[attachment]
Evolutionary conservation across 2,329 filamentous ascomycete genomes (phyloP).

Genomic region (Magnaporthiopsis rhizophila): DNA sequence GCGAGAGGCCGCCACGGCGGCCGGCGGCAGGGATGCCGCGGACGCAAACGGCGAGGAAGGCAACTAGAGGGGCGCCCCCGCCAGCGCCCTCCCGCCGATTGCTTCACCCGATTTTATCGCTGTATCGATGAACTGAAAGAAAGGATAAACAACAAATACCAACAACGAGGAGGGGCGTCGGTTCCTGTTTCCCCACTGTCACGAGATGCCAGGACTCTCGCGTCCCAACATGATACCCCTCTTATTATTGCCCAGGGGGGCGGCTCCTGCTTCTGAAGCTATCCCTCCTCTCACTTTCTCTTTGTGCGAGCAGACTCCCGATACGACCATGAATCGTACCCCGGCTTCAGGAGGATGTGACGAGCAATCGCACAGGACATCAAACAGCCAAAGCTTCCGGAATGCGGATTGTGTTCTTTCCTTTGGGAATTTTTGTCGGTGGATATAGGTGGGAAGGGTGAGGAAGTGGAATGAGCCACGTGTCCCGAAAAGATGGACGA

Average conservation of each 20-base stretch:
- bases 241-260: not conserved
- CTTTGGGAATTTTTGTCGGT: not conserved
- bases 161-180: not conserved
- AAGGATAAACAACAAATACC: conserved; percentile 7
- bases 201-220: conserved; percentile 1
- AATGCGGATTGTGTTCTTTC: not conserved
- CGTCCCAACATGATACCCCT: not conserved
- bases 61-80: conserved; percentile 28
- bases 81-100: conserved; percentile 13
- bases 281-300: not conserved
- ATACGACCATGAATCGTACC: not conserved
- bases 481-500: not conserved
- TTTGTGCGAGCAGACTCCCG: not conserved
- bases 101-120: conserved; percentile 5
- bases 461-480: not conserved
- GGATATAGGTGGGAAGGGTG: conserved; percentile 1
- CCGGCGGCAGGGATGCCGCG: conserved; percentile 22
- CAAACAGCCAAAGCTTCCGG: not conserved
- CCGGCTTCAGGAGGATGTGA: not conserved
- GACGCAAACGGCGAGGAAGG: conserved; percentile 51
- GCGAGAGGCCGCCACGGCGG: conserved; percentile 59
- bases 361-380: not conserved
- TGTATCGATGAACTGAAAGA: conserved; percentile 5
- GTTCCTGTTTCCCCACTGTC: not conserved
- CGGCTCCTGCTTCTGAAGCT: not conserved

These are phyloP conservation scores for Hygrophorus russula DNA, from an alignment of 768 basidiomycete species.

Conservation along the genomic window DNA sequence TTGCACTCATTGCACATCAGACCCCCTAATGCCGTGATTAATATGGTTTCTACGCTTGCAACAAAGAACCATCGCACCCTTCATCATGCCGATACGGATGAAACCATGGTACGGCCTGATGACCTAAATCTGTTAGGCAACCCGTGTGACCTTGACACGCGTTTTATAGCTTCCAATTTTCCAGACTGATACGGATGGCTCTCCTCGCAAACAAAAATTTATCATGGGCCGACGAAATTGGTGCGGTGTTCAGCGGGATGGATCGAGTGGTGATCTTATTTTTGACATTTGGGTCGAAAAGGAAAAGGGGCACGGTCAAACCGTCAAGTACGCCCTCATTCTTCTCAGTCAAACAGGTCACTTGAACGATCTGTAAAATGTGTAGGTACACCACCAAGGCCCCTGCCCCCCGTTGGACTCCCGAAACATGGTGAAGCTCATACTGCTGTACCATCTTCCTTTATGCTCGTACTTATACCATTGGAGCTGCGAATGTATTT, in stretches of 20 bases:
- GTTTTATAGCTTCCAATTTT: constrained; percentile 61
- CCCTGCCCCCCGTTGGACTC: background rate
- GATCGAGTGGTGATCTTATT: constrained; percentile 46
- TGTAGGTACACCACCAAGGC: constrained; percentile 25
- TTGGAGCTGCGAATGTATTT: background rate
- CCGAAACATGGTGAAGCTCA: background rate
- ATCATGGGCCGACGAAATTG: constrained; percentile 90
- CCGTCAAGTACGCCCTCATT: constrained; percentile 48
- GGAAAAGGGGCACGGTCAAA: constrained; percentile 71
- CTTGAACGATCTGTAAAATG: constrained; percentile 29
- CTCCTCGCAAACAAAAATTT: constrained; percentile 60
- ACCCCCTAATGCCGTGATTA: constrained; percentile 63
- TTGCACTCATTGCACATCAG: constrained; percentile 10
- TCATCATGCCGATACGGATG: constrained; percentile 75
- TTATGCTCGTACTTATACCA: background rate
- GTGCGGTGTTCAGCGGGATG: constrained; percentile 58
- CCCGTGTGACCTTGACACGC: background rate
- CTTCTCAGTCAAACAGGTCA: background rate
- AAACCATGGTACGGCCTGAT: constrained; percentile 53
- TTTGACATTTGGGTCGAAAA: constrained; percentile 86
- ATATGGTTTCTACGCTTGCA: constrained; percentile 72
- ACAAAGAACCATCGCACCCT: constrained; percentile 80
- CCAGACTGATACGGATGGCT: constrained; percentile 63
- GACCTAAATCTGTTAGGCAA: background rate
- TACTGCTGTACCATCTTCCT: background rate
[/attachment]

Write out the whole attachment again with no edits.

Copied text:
Evolutionary conservation across 2,329 filamentous ascomycete genomes (phyloP).

Genomic region (Magnaporthiopsis rhizophila): DNA sequence GCGAGAGGCCGCCACGGCGGCCGGCGGCAGGGATGCCGCGGACGCAAACGGCGAGGAAGGCAACTAGAGGGGCGCCCCCGCCAGCGCCCTCCCGCCGATTGCTTCACCCGATTTTATCGCTGTATCGATGAACTGAAAGAAAGGATAAACAACAAATACCAACAACGAGGAGGGGCGTCGGTTCCTGTTTCCCCACTGTCACGAGATGCCAGGACTCTCGCGTCCCAACATGATACCCCTCTTATTATTGCCCAGGGGGGCGGCTCCTGCTTCTGAAGCTATCCCTCCTCTCACTTTCTCTTTGTGCGAGCAGACTCCCGATACGACCATGAATCGTACCCCGGCTTCAGGAGGATGTGACGAGCAATCGCACAGGACATCAAACAGCCAAAGCTTCCGGAATGCGGATTGTGTTCTTTCCTTTGGGAATTTTTGTCGGTGGATATAGGTGGGAAGGGTGAGGAAGTGGAATGAGCCACGTGTCCCGAAAAGATGGACGA

Average conservation of each 20-base stretch:
- bases 241-260: not conserved
- CTTTGGGAATTTTTGTCGGT: not conserved
- bases 161-180: not conserved
- AAGGATAAACAACAAATACC: conserved; percentile 7
- bases 201-220: conserved; percentile 1
- AATGCGGATTGTGTTCTTTC: not conserved
- CGTCCCAACATGATACCCCT: not conserved
- bases 61-80: conserved; percentile 28
- bases 81-100: conserved; percentile 13
- bases 281-300: not conserved
- ATACGACCATGAATCGTACC: not conserved
- bases 481-500: not conserved
- TTTGTGCGAGCAGACTCCCG: not conserved
- bases 101-120: conserved; percentile 5
- bases 461-480: not conserved
- GGATATAGGTGGGAAGGGTG: conserved; percentile 1
- CCGGCGGCAGGGATGCCGCG: conserved; percentile 22
- CAAACAGCCAAAGCTTCCGG: not conserved
- CCGGCTTCAGGAGGATGTGA: not conserved
- GACGCAAACGGCGAGGAAGG: conserved; percentile 51
- GCGAGAGGCCGCCACGGCGG: conserved; percentile 59
- bases 361-380: not conserved
- TGTATCGATGAACTGAAAGA: conserved; percentile 5
- GTTCCTGTTTCCCCACTGTC: not conserved
- CGGCTCCTGCTTCTGAAGCT: not conserved

These are phyloP conservation scores for Hygrophorus russula DNA, from an alignment of 768 basidiomycete species.

Conservation along the genomic window DNA sequence TTGCACTCATTGCACATCAGACCCCCTAATGCCGTGATTAATATGGTTTCTACGCTTGCAACAAAGAACCATCGCACCCTTCATCATGCCGATACGGATGAAACCATGGTACGGCCTGATGACCTAAATCTGTTAGGCAACCCGTGTGACCTTGACACGCGTTTTATAGCTTCCAATTTTCCAGACTGATACGGATGGCTCTCCTCGCAAACAAAAATTTATCATGGGCCGACGAAATTGGTGCGGTGTTCAGCGGGATGGATCGAGTGGTGATCTTATTTTTGACATTTGGGTCGAAAAGGAAAAGGGGCACGGTCAAACCGTCAAGTACGCCCTCATTCTTCTCAGTCAAACAGGTCACTTGAACGATCTGTAAAATGTGTAGGTACACCACCAAGGCCCCTGCCCCCCGTTGGACTCCCGAAACATGGTGAAGCTCATACTGCTGTACCATCTTCCTTTATGCTCGTACTTATACCATTGGAGCTGCGAATGTATTT, in stretches of 20 bases:
- GTTTTATAGCTTCCAATTTT: constrained; percentile 61
- CCCTGCCCCCCGTTGGACTC: background rate
- GATCGAGTGGTGATCTTATT: constrained; percentile 46
- TGTAGGTACACCACCAAGGC: constrained; percentile 25
- TTGGAGCTGCGAATGTATTT: background rate
- CCGAAACATGGTGAAGCTCA: background rate
- ATCATGGGCCGACGAAATTG: constrained; percentile 90
- CCGTCAAGTACGCCCTCATT: constrained; percentile 48
- GGAAAAGGGGCACGGTCAAA: constrained; percentile 71
- CTTGAACGATCTGTAAAATG: constrained; percentile 29
- CTCCTCGCAAACAAAAATTT: constrained; percentile 60
- ACCCCCTAATGCCGTGATTA: constrained; percentile 63
- TTGCACTCATTGCACATCAG: constrained; percentile 10
- TCATCATGCCGATACGGATG: constrained; percentile 75
- TTATGCTCGTACTTATACCA: background rate
- GTGCGGTGTTCAGCGGGATG: constrained; percentile 58
- CCCGTGTGACCTTGACACGC: background rate
- CTTCTCAGTCAAACAGGTCA: background rate
- AAACCATGGTACGGCCTGAT: constrained; percentile 53
- TTTGACATTTGGGTCGAAAA: constrained; percentile 86
- ATATGGTTTCTACGCTTGCA: constrained; percentile 72
- ACAAAGAACCATCGCACCCT: constrained; percentile 80
- CCAGACTGATACGGATGGCT: constrained; percentile 63
- GACCTAAATCTGTTAGGCAA: background rate
- TACTGCTGTACCATCTTCCT: background rate